Several weeks ago I encountered an upsetting incident on our train. I had entered with my Seeing Eye Dog and sat down with her at my feet as usual. An elderly woman next to me suddenly started talking loudly about her neighbour’s grandson being diagnosed as blind, and how terrible that was.
She went on to tell us that there was no future for such a child, what a burden he would be with no prospects in his life. She was very upset for her neighbours who didn’t deserve such a grandchild. Sitting there I felt quite a useless human being. I was not able to interrupt this woman at all and just hoped, in time, she would stop.
As it happens, she suddenly stated that the boy would not even play any sports, would he? I had to concentrate then and replied “Oh, actually he can play cricket, goal ball, or swish; he can go tandem cycling, horse riding, sailing, swimming and play any sports that are part of the Paralympics.” There was finally silence and I realised I had shut her up.
Normally, I can speak quite easily with people, and I can dispel any negative attitudes with my knowledge of how we complete tasks, etc. But this woman did not allow me to say anything, and she had the attitude that she knew all about blindness.
I felt very disappointed and unhappy as I left the train. Her tirade had made me feel less than my usual happy and confident self.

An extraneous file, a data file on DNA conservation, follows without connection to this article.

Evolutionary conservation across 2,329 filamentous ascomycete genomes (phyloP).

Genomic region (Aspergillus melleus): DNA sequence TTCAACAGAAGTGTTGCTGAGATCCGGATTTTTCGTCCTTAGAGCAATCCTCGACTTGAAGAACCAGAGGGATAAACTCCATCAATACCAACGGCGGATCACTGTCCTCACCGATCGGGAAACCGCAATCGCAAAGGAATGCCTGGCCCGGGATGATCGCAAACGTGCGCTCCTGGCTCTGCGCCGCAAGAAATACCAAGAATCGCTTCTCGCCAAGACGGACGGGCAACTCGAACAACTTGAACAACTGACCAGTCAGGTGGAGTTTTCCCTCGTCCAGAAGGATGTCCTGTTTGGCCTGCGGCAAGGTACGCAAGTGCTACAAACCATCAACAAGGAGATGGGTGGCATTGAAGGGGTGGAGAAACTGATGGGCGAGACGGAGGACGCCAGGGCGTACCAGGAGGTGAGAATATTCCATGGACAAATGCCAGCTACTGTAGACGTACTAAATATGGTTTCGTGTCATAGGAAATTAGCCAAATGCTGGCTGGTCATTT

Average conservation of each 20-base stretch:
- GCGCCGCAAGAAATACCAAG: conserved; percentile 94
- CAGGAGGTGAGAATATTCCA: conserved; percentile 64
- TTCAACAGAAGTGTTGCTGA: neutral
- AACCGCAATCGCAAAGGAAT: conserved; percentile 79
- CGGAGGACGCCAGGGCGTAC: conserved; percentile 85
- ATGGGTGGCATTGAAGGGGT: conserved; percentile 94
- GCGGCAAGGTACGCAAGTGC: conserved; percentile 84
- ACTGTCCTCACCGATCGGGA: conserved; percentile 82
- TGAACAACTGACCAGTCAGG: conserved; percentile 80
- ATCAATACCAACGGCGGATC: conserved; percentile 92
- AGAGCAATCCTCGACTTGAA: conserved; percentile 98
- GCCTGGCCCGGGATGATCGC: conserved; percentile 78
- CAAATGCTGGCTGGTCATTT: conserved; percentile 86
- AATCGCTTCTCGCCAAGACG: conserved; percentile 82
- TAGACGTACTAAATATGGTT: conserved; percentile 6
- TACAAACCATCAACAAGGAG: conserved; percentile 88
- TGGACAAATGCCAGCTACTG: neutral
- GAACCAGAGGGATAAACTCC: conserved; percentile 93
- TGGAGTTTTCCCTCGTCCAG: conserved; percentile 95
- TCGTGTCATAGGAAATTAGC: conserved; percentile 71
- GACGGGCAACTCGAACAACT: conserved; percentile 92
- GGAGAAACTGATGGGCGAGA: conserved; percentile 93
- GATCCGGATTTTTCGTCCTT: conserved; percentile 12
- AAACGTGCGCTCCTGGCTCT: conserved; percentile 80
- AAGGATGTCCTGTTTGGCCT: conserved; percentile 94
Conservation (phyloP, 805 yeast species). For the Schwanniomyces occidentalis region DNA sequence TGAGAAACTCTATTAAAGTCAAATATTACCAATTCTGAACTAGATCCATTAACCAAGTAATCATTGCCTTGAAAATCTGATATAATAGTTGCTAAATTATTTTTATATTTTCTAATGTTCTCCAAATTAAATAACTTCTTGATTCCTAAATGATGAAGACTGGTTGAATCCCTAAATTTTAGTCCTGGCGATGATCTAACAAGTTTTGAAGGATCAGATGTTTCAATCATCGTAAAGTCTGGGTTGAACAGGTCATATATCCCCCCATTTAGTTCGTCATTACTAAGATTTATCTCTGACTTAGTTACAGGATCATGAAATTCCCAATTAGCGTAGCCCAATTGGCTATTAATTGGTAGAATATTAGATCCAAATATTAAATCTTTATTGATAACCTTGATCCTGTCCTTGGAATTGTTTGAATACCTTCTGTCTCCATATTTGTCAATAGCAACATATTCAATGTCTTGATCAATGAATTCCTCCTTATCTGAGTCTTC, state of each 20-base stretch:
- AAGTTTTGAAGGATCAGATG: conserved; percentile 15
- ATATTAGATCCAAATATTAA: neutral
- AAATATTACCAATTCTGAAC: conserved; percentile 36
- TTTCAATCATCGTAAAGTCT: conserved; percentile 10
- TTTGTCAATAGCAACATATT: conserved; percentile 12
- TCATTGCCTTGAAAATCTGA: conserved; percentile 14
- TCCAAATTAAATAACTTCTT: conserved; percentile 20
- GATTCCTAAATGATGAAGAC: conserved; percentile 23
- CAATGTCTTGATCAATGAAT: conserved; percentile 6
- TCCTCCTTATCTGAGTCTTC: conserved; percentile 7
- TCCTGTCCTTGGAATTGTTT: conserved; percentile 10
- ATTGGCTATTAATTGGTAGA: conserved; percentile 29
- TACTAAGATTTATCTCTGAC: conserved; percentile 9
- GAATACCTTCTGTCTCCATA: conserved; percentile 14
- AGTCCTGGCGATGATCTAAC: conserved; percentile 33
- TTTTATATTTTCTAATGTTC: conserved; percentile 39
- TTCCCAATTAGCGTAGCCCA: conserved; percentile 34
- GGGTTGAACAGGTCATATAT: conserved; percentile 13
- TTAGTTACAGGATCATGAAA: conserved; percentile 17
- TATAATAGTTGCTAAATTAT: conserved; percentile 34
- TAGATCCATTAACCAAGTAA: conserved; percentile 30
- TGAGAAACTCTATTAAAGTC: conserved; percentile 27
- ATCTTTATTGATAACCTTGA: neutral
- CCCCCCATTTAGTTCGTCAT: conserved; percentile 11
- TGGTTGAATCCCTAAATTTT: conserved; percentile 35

Karen, in Perth
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Thank you, Karen, for writing about your unpleasant experience. It reminds me of some of my own encounters with people who aren’t well-educated about what living with blindness is really like.
I feel like they’re becoming less frequent over time, but whenever these encounters happen, I, like you, leave them feeling unsettled. They’re disquieting, I think, because we’re left wondering how many people look at us with pity as we pass in the street. How many people like the lady on the train never have their misconceptions challenged?
Your response to her misguided monologue was eloquent and measured. It’s easy to take these things very personally, and react aggressively as a result. I would encourage others in your situation to understand that absence of awareness doesn’t imply the presence of malice. If we correct people clearly, but kindly, I find they often respond very well, and become eager to learn.
I’m very interested in strategies others have used to deal with similar experiences. Tell us how you respond to encounters like the one Karen described, by submitting your own letter to the editor, or getting in touch via phone, Facebook or Twitter.